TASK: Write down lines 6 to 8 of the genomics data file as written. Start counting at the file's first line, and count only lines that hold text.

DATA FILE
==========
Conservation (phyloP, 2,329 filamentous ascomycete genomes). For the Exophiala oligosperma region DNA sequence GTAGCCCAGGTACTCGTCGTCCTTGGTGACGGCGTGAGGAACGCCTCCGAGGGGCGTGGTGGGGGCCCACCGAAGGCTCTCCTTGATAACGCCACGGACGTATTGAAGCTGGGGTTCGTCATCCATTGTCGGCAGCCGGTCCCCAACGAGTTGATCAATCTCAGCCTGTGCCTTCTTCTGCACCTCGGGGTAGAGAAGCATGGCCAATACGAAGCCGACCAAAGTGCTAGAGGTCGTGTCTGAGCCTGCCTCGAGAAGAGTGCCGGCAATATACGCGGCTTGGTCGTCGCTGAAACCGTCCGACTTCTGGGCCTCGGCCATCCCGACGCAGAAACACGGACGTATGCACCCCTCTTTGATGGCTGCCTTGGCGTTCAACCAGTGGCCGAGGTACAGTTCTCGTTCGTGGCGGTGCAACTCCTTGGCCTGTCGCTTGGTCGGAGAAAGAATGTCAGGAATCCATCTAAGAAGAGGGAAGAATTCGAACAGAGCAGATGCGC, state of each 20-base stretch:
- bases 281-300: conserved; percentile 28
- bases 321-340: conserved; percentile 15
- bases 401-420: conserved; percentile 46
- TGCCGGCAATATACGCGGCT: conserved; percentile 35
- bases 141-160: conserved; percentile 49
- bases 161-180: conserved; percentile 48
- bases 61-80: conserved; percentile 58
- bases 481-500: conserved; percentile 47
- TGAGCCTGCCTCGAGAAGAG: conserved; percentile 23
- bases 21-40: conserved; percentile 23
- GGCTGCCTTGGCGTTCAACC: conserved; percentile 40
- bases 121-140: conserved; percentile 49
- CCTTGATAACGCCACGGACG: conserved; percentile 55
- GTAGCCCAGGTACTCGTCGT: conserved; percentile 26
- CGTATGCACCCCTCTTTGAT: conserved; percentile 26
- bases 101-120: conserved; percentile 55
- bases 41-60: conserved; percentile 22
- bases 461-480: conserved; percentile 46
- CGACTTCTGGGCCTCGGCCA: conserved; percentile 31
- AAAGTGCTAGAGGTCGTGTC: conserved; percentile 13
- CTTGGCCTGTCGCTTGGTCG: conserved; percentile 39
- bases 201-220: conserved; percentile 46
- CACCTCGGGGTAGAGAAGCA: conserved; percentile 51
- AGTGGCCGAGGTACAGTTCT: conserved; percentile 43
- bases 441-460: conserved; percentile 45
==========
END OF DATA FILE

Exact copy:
- bases 141-160: conserved; percentile 49
- bases 161-180: conserved; percentile 48
- bases 61-80: conserved; percentile 58